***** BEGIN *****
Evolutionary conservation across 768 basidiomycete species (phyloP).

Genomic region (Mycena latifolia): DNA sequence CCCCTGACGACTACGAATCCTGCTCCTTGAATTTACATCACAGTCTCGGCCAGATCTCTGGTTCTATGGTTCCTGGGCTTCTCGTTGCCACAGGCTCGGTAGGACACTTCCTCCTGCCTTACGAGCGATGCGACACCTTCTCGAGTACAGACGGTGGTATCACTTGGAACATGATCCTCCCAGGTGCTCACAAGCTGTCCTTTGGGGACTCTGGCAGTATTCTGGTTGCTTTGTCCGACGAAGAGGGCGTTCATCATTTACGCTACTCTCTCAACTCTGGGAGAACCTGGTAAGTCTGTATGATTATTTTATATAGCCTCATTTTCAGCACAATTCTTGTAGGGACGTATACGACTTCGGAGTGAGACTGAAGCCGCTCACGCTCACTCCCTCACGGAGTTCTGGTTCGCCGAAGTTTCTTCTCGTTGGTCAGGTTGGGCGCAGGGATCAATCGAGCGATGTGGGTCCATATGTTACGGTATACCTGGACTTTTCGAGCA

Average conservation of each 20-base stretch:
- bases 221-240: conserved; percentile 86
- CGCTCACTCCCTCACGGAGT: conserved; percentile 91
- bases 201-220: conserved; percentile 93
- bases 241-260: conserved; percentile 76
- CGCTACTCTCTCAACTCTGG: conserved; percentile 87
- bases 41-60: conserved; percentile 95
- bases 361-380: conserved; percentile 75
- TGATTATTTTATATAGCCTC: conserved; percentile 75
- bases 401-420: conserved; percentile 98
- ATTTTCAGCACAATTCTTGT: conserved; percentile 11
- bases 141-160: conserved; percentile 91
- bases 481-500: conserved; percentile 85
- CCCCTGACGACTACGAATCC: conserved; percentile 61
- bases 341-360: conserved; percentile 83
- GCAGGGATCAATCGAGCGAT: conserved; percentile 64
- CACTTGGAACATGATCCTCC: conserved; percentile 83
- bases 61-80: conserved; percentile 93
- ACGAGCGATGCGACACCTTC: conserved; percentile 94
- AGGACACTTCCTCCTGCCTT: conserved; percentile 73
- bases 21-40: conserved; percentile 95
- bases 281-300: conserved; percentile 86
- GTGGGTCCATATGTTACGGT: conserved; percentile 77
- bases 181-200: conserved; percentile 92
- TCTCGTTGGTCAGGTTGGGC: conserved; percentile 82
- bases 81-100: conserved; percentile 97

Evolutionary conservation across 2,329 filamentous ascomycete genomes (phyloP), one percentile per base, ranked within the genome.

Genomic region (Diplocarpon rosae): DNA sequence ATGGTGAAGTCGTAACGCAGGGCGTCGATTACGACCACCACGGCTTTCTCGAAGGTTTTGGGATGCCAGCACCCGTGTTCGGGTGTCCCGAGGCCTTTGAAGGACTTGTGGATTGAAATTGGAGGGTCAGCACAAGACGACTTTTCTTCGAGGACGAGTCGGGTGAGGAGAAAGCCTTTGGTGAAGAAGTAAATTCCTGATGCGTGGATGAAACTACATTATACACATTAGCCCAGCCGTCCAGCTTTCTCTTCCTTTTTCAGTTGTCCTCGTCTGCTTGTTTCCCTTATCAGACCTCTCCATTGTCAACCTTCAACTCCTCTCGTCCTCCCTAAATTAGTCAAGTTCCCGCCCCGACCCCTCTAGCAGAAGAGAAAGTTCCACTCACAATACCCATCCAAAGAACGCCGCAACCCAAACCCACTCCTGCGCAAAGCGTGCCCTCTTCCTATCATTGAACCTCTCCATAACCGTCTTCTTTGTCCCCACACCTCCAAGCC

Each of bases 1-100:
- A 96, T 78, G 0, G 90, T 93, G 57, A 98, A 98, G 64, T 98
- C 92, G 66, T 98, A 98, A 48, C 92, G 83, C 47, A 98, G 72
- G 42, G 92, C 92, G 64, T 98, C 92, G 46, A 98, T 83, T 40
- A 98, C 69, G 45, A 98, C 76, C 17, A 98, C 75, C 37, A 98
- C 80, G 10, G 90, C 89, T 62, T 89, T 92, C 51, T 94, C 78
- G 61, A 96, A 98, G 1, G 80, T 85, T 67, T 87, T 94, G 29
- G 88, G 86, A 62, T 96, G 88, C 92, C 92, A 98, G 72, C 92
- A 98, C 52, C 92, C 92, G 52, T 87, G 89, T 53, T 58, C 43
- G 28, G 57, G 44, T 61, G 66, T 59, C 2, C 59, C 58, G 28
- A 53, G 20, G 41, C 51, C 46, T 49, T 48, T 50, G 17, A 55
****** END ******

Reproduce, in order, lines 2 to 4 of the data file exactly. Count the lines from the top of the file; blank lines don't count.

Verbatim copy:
Genomic region (Mycena latifolia): DNA sequence CCCCTGACGACTACGAATCCTGCTCCTTGAATTTACATCACAGTCTCGGCCAGATCTCTGGTTCTATGGTTCCTGGGCTTCTCGTTGCCACAGGCTCGGTAGGACACTTCCTCCTGCCTTACGAGCGATGCGACACCTTCTCGAGTACAGACGGTGGTATCACTTGGAACATGATCCTCCCAGGTGCTCACAAGCTGTCCTTTGGGGACTCTGGCAGTATTCTGGTTGCTTTGTCCGACGAAGAGGGCGTTCATCATTTACGCTACTCTCTCAACTCTGGGAGAACCTGGTAAGTCTGTATGATTATTTTATATAGCCTCATTTTCAGCACAATTCTTGTAGGGACGTATACGACTTCGGAGTGAGACTGAAGCCGCTCACGCTCACTCCCTCACGGAGTTCTGGTTCGCCGAAGTTTCTTCTCGTTGGTCAGGTTGGGCGCAGGGATCAATCGAGCGATGTGGGTCCATATGTTACGGTATACCTGGACTTTTCGAGCA

Average conservation of each 20-base stretch:
- bases 221-240: conserved; percentile 86